Martin Blackshaw (Letters, 15 December) does not seem to understand the difference between the Big Bang and nuclear explosions.
The latter create energy from matter. The Big Bang did the opposite about 13.8 thousand million years ago, thus no humans have direct experience of it.
To which “established scientific principles” does Mr Blackshaw consider the Big Bang contrary? These “principles” are subject to constant change in the light of new evidence.
The Big Bang theory itself illustrates this. In 1927 the Belgian priest Georges Lemaître put forward a hypothesis that the universe had expanded from what he called the “Primeval Atom”.
It was confirmed in 1929 by astronomer Edwin Hubble, who measured the Doppler shift in the light from distant galaxies, and concluded they were all receding from us.
Extrapolating backwards suggests that at some past time the entire cosmos occupied an infinitesimally small volume of space. The Big Bang eventually ousted the Steady State theory championed, amongst others, by British cosmologist Fred Hoyle.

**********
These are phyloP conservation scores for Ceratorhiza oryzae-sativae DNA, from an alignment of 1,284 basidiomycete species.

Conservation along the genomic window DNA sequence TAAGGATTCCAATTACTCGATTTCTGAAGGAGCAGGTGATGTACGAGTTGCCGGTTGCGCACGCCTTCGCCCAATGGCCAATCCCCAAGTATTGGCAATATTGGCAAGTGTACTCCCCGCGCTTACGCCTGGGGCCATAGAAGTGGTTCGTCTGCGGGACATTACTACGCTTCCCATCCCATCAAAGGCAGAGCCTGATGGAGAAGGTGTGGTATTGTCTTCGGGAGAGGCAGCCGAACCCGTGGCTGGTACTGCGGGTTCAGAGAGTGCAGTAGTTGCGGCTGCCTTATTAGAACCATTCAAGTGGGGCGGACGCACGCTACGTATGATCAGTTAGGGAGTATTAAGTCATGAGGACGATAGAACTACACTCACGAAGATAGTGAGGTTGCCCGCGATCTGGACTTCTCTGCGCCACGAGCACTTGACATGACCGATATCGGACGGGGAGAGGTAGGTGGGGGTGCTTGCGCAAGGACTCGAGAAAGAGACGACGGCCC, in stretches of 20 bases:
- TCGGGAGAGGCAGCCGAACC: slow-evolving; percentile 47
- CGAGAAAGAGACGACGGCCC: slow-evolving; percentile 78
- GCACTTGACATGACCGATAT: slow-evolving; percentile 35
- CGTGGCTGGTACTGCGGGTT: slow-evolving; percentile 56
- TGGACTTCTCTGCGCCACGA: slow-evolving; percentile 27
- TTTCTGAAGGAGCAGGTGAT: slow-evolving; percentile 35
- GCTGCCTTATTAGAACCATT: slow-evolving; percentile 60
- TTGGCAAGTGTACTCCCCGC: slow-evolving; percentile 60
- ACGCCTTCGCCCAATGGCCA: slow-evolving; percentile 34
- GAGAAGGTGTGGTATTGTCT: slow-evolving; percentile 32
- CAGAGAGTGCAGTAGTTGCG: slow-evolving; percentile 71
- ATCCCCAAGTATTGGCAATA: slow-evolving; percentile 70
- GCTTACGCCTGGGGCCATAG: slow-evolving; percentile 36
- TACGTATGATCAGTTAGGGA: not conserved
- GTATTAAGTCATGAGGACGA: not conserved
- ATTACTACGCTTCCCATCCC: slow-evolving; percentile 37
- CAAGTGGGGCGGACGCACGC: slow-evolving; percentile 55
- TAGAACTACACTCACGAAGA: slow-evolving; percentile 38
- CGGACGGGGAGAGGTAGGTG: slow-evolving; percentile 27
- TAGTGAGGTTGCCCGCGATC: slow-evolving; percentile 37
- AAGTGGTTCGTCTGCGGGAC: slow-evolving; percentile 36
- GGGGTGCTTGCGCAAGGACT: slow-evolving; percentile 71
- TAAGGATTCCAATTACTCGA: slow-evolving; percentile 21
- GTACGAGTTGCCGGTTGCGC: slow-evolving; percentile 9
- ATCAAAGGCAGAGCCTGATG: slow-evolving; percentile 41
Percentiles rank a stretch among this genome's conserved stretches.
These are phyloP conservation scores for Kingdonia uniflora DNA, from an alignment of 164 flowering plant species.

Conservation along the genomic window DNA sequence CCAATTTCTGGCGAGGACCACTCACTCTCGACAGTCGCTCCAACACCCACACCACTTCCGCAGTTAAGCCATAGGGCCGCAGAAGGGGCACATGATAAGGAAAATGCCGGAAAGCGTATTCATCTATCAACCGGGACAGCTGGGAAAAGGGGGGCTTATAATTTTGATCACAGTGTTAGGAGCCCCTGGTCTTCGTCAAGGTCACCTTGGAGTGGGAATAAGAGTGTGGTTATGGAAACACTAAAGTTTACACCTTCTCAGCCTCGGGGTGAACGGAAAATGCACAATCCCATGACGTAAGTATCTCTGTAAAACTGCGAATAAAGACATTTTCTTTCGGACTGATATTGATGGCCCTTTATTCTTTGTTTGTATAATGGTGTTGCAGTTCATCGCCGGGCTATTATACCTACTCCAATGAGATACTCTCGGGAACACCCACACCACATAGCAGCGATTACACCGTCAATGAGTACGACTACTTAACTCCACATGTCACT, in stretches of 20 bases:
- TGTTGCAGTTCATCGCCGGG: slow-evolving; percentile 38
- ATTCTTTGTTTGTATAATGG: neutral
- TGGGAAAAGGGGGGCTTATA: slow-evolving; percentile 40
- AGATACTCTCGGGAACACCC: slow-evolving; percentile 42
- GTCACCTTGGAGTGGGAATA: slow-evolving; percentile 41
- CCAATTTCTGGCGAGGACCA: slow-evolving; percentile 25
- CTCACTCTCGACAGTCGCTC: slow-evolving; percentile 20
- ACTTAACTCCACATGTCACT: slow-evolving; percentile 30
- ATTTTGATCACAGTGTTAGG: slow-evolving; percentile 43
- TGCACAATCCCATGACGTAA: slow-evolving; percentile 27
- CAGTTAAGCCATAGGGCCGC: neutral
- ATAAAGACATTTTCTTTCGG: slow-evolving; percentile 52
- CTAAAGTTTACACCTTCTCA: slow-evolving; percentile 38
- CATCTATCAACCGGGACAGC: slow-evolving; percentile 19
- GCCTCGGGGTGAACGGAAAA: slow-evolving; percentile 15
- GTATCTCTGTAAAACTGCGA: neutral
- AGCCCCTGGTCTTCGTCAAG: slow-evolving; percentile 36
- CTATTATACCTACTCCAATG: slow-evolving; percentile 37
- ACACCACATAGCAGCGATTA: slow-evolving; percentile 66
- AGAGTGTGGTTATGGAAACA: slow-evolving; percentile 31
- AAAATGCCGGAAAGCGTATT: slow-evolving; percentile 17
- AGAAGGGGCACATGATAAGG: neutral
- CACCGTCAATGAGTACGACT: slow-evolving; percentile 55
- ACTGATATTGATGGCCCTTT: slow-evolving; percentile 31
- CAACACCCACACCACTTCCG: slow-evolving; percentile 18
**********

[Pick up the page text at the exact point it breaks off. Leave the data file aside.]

Further support emerged in the 1960s from the accidental discovery by American radio astronomers Arnio Penzias Robert Wilson of the Cosmic Microwave Background, which had been predicted theoretically by the Big Bang.
This is how science works – as new theories and evidence emerge, they are tested, and revised or discarded. Big Bang has been fairly successful, but has recently come under challenge from some scientists.
Mr Blackshaw may derive comfort from ancient texts written by humans before they had evolved any tools capable of observing the universe. That is his prerogative.
To accuse those who disregard such texts of “troubled consciences” is just bizarre. There is no evidence that a “creator” exists. I’m a devout atheist.
I would fight for the right of Christians to practice most of their beliefs, but even the most staunchly religious among them must know deep down that it would be perfectly acceptable to regard certain aspects of the Bible as helpful moral guidlines rather than hard-and-fast rules.